Tornado near Elk Mountain, observed from near Rock River, WY. Tornado was at 7300 feet estimated. 6/16/2015
Tornado near Elk Mountain, observed from near Rock River, WY. Tornado was at 7300 feet estimated. 6/16/2015. John T Allen

It’s not your imagination: The tornadoes are ganging up on us. While the number of tornadoes per year hasn’t changed, researchers have noticed that now, instead of their usual pattern of lone occurrences, tornadoes are popping up in packs.

Researchers are still struggling to explain the reason for the change.

“There are not more tornadoes, but they are more clustered.” Michael Tippett, lead author of a paper published today in Science says. “If you separate out the tornadoes that occur in outbreaks from the ones that don’t, what’s happened is more of them are occurring in outbreaks, and the outbreaks are larger in the sense of having more tornadoes.”

A lone twister doesn’t qualify as an outbreak. A tornado outbreak is classified as six or more tornados, like the ones that struck the southeastern United States this week. An extreme outbreak includes 12 or more tornadoes in close succession. The researchers found that the average number of tornadoes in extreme outbreaks was around 80 in 2015, compared to an average of 40 tornadoes in extreme outbreaks in 1965.

The largest recorded outbreak of tornadoes occurred on April 27, 2011 when over 200 tornadoes were noted in a 24-hour time period. The incredible intensity of those tornadoes was recently linked to smoke from wildfires, but there are many other factors at play too.

What could possibly be driving the increased clustering? It’s an important question, because tornado outbreaks are responsible for much of the damage and destruction caused by tornadoes in this country. Outbreaks were responsible for 79% of tornado fatalities between 1979 and 2010.

Researchers initially thought that climate change might be the driving force behind the uptick in clustering, but the evidence didn’t bear that theory out – at least not as relates to the current slew of outbreaks.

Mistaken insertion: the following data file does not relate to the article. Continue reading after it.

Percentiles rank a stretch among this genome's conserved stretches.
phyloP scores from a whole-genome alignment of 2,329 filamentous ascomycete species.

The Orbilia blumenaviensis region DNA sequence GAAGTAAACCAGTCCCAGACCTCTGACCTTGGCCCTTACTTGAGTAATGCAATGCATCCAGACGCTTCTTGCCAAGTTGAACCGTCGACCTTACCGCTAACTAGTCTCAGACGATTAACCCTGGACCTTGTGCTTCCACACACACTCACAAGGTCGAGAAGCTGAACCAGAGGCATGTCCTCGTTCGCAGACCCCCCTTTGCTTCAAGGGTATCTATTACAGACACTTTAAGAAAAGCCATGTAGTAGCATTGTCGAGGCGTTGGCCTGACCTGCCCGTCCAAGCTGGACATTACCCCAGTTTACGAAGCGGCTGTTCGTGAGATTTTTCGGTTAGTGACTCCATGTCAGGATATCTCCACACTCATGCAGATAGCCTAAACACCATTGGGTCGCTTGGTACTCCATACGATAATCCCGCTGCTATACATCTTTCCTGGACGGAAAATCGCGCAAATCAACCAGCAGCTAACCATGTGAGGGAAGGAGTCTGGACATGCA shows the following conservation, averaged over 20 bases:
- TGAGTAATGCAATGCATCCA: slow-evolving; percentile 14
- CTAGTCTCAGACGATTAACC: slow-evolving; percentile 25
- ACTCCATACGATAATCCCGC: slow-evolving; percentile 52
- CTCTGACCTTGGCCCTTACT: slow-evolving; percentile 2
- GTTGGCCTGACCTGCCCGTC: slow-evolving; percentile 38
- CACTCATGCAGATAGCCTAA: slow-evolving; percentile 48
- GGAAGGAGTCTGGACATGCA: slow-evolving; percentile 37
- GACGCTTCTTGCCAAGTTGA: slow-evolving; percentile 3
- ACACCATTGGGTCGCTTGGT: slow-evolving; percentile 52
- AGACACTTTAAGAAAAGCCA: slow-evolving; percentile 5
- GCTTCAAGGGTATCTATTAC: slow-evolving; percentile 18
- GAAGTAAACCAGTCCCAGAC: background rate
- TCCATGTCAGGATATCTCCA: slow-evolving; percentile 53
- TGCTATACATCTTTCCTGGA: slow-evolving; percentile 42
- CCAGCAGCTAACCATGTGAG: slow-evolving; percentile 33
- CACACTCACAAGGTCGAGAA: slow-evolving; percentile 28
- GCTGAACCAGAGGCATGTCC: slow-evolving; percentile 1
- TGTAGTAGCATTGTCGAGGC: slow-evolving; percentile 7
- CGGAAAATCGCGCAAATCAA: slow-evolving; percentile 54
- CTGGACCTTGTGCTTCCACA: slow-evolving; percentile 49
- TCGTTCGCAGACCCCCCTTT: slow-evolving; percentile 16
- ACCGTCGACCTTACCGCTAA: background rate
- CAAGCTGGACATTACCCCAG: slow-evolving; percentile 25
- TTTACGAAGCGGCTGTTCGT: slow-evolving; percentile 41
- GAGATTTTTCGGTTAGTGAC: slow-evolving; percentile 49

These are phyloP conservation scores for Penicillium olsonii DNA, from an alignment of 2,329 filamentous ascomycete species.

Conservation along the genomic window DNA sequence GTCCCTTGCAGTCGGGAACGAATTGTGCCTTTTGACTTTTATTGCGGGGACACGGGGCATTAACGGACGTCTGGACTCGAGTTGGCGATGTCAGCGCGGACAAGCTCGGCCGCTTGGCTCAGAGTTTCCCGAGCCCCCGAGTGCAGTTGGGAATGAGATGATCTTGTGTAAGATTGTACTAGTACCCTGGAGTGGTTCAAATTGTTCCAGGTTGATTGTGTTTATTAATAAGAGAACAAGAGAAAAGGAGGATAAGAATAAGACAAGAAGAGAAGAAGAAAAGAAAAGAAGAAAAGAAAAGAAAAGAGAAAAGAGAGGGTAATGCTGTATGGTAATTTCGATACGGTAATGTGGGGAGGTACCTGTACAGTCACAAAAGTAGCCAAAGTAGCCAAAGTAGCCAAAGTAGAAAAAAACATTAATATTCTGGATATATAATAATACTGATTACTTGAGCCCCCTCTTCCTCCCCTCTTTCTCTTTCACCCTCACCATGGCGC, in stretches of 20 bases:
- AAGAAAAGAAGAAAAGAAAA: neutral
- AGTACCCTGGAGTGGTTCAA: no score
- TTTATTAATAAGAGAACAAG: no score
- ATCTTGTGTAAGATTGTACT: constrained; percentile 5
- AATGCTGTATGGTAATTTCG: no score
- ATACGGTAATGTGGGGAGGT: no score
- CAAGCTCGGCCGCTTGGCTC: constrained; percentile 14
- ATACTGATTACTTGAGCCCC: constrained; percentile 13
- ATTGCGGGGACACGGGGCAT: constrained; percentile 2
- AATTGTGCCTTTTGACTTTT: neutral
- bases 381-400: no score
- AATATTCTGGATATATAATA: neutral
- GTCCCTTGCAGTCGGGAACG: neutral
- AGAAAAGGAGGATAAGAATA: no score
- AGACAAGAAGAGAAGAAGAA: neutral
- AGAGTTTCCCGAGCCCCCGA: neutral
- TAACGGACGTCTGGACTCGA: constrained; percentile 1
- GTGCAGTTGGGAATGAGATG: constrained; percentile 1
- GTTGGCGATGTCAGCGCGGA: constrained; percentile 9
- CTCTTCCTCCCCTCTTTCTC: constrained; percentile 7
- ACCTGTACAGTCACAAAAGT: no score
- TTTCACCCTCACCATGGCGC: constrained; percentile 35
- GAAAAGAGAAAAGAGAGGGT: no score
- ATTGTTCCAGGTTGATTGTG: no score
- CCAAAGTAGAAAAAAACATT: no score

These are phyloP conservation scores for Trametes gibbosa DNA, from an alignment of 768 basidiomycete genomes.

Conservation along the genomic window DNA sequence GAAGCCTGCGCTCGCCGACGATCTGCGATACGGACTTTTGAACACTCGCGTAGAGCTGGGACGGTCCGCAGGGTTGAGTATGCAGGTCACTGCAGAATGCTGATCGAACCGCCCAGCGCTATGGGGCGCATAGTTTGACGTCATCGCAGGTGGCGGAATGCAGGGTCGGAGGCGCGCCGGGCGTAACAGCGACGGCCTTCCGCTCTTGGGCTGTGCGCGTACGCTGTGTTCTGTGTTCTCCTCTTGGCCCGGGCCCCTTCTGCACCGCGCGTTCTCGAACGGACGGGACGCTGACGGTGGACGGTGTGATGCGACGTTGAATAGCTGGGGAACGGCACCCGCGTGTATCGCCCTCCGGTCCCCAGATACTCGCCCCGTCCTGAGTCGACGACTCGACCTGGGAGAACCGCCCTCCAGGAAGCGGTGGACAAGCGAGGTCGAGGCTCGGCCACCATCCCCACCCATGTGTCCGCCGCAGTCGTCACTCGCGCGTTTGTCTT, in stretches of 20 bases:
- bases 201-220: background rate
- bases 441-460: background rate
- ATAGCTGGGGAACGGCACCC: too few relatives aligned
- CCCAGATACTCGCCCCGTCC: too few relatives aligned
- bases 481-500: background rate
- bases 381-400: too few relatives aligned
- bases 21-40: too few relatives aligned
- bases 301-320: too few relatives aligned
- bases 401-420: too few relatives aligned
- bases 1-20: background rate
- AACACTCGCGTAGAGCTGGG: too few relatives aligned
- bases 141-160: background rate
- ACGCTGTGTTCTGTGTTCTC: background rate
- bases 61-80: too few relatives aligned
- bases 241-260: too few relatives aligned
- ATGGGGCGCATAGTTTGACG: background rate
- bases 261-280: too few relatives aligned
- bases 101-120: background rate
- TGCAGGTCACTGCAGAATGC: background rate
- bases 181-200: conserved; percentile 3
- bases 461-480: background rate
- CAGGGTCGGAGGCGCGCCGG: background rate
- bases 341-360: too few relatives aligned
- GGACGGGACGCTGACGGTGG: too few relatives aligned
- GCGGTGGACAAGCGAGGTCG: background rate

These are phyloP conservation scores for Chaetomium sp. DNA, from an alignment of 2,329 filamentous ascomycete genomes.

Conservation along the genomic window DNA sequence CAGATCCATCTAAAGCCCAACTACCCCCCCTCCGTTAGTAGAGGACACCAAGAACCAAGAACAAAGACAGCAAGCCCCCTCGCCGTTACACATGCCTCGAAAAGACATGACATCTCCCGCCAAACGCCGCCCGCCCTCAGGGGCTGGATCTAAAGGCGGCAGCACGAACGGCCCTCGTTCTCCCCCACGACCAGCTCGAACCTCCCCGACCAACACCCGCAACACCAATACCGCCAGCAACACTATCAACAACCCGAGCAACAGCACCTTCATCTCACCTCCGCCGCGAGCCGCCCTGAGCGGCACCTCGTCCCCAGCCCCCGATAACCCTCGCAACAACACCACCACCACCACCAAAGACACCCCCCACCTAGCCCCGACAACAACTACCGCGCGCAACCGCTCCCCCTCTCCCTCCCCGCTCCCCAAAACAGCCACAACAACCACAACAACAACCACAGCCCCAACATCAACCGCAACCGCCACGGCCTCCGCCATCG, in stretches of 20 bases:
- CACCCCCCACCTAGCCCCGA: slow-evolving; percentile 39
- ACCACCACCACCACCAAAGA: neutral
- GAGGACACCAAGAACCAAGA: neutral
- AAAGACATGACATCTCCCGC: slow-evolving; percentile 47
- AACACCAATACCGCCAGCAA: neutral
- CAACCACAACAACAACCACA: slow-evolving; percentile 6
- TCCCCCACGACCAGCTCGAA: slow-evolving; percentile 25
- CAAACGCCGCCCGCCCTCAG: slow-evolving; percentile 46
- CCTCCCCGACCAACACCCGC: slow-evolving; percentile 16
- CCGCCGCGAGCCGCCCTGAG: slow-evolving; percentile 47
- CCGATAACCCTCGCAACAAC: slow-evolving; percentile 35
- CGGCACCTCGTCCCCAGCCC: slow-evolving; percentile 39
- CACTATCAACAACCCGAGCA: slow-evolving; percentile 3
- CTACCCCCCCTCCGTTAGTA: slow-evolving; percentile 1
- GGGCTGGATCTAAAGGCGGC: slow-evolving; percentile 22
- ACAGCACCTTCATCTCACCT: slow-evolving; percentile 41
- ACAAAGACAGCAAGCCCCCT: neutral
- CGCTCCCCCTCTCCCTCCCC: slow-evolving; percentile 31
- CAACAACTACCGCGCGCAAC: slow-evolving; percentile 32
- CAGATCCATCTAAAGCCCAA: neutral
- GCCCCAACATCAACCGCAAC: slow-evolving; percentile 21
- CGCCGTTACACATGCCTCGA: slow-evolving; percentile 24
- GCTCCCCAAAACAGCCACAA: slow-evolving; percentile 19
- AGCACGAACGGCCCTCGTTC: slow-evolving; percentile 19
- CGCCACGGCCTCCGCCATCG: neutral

The researchers looked at two different factors of tornado formation in particular to try to figure out why there was such a shift from the past to the present. The first factor was convective available potential energy or (CAPE). “Climate projections say that CAPE will increase, and those increases will drive increases in the frequency of environments that are favorable to extreme thunderstorms,” Tippett says.

Extreme thunderstorms are the birthplaces of tornadoes, so the thought is that if climate change causes CAPE to increase, the chances of large tornado outbreaks also rises. But Tippett says that in analyzing the data, the researchers found that the changes in tornado grouping weren’t because of CAPE, but because of a second factor – the relative helicity of a thunderstorm. The relative helicity is related to vertical wind shear, or changes in the speed and direction of wind at different altitudes. And unlike CAPE, there is no known link between changes in relative helicity and global warming.

Long term predictions related to climate change are still on track, with thunderstorm-friendly conditions cropping up more frequently, but in the short term, the relationship between CAPE, the relative helicity of thunderstorms, and the groupings of tornadoes isn’t at all what the climate scientists expected.

That doesn’t mean that climate change is off the table as a cause entirely. Tippett says that climate change models for the future (looking down the road a century or more) show that CAPE will increase, leading to more tornado-conducive environments and conditions. It’s just that right now, that factor doesn’t seem to be what’s driving this particular change.

“We don’t understand everything about climate change, so we can’t rule it out, but there are lots of other modes of climate variability that impact the weather, things like ENSO (El Niño-Southern Oscillation) and the AMO (Atlantic Multidecadal Oscillation),” Tippett says.

ENSO and AMO are naturally occurring cycles in sea surface temperature, which can affect climate patterns around the world. But while ENSO and AMO take place on relatively quick timescales (every few years or every few decades), the reliable records of tornadoes in the United States only stretch back about 40 or 50 years. That’s enough to notice a trend, but not enough data to decisively link those trends to cyclical climatic occurrences.

“We’re raising questions,” Tippett says. “We’re saying, well, it’s not what we expected climate change to look like, but we really haven’t answered what it is. It matters for the future, because if it is climate change, we expect these trends to continue. And if it’s not climate change, there could be the potential to see things return to how they were a decade or so ago.”